Rules, Communication, and Collusion: Narrative Evidence from the Sugar Institute Case
- (pp. 379-398)
AbstractDetailed notes on weekly meetings of the sugar-refining cartel show how communication helps firms collude, and so highlight the deficiencies in the current formal theory of collusion. The Sugar Institute did not fix prices or output. Prices were increased by homogenizing business practices to make price cutting more transparent. Meetings were used to interpret and adapt the agreement, coordinate on jointly profitable actions, ensure unilateral actions were not misconstrued as cheating, and determine whether cheating had occurred. In contrast to established theories, cheating did occur, but sparked only limited retaliation, partly due to the contractual relations with selling agents.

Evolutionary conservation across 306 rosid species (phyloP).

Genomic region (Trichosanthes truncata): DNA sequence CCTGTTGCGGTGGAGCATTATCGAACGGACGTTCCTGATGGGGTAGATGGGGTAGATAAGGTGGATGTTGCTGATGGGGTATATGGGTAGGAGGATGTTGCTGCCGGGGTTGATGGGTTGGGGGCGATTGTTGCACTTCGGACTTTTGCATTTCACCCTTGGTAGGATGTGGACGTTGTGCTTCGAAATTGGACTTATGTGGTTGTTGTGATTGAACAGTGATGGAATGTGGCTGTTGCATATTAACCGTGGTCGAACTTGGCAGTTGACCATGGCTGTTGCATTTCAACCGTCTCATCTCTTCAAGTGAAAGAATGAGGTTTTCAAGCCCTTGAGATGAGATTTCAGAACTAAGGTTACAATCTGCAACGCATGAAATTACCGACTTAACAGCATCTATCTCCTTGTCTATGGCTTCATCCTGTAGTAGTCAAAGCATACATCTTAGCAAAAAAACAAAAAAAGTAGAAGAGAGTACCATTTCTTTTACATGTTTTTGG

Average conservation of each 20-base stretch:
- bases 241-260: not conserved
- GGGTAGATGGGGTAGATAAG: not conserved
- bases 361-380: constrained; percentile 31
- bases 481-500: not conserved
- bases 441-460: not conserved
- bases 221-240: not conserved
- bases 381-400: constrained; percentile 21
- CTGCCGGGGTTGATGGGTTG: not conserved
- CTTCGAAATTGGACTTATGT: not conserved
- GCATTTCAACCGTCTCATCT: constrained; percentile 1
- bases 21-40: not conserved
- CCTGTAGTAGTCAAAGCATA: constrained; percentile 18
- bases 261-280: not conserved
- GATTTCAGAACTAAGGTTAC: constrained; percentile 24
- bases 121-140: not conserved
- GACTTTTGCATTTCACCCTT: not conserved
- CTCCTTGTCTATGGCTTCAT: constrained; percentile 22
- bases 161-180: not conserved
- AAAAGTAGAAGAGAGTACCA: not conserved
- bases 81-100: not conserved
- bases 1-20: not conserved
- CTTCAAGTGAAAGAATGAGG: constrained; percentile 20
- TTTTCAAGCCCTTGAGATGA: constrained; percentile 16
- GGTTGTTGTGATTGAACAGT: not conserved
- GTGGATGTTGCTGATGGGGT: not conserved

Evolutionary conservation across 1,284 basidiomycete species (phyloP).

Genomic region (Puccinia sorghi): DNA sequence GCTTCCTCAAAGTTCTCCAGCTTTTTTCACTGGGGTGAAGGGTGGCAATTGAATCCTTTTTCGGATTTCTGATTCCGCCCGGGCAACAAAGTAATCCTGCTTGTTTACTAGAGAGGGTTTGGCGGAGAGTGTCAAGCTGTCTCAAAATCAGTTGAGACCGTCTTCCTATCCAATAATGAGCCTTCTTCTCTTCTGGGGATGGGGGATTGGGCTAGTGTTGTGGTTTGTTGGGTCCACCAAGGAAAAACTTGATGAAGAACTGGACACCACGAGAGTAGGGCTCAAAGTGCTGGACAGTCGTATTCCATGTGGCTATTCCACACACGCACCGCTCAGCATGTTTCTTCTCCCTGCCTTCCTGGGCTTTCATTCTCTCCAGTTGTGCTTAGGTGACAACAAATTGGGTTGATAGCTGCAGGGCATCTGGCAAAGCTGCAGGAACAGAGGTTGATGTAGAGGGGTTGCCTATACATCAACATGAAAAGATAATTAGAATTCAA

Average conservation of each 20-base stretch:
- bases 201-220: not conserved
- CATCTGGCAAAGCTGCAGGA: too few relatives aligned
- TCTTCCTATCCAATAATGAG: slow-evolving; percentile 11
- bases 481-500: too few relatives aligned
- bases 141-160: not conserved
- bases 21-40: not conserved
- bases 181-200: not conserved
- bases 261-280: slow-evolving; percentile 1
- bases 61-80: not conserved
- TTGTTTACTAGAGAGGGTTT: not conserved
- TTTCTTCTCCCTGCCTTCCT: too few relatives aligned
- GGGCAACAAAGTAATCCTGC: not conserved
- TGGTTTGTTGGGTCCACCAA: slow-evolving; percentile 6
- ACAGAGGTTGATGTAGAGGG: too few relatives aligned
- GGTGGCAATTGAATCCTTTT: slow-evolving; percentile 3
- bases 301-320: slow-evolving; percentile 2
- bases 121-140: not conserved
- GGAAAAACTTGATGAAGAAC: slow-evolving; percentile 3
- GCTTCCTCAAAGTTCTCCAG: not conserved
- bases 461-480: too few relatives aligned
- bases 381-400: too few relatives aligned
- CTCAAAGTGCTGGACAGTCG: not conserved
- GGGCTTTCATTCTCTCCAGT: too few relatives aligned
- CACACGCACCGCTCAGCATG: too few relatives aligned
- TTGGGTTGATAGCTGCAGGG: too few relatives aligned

CitationGenesove, David, and Wallace P. Mullin. 2001. "Rules, Communication, and Collusion: Narrative Evidence from the Sugar Institute Case." American Economic Review, 91 (3): 379-398. DOI: 10.1257/aer.91.3.379
- L13 Oligopoly and Other Imperfect Markets
- L12 Monopoly; Monopolization Strategies
- L41 Monopolization; Horizontal Anticompetitive Practices
- N72 Economic History: Transport, Trade, Energy, Technology, and Other Services: U.S.; Canada: 1913-